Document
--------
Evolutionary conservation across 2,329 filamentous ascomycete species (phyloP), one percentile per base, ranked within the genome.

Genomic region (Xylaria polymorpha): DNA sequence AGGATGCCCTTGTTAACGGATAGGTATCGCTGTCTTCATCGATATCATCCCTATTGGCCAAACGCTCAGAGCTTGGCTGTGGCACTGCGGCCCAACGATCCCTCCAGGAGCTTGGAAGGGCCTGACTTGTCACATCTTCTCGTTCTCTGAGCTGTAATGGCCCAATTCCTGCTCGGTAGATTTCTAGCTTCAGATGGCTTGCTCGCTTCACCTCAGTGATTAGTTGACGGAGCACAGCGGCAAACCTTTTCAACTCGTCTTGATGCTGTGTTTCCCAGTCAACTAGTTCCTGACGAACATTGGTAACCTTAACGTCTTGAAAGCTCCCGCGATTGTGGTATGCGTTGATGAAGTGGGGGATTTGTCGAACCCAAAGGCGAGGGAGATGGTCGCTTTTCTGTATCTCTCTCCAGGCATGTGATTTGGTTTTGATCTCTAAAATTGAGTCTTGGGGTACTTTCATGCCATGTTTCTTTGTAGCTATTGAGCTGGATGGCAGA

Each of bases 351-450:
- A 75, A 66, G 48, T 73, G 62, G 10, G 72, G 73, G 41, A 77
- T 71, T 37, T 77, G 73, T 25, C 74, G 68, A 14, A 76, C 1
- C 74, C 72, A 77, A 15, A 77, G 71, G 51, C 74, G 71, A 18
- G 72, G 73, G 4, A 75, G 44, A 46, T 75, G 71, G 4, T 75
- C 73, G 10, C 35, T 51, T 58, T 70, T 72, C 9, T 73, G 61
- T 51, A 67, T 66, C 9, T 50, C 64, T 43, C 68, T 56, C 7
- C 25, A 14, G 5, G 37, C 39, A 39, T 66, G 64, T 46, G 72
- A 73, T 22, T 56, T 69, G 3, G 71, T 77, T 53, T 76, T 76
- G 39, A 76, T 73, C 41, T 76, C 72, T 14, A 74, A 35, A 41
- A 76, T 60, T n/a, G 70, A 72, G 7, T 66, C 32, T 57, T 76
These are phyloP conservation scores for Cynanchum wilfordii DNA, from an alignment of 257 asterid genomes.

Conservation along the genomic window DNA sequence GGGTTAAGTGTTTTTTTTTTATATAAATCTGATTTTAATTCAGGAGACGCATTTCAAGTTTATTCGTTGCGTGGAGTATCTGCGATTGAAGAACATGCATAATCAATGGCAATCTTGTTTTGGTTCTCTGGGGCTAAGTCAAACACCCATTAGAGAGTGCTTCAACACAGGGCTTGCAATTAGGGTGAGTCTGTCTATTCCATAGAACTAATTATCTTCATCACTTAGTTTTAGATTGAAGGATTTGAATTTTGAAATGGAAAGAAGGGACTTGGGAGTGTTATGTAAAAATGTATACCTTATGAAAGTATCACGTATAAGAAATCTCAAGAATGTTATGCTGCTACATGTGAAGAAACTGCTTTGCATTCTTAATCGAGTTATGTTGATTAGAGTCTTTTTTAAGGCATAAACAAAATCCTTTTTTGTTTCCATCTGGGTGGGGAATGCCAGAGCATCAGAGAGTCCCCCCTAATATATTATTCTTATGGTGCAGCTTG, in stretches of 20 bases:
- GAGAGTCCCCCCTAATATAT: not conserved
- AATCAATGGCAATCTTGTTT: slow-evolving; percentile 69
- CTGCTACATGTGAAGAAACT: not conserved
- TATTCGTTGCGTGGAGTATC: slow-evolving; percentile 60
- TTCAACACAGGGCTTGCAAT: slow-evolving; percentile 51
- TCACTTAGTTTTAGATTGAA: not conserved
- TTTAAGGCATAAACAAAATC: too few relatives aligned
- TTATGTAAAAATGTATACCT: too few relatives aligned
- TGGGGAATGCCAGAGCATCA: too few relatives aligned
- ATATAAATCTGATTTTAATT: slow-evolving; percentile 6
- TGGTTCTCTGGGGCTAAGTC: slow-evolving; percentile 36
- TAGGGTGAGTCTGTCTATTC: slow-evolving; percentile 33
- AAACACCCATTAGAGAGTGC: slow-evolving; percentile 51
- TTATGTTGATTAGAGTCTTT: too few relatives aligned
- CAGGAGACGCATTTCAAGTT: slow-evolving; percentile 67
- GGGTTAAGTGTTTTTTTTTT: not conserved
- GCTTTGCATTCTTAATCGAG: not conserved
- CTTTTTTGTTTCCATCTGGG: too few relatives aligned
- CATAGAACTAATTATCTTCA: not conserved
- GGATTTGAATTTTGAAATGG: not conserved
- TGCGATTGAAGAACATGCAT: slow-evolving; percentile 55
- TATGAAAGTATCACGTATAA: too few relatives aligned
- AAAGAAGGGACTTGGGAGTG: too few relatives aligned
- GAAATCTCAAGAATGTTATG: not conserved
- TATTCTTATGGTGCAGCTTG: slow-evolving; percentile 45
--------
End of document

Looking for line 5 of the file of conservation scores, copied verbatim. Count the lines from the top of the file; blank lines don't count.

- T 71, T 37, T 77, G 73, T 25, C 74, G 68, A 14, A 76, C 1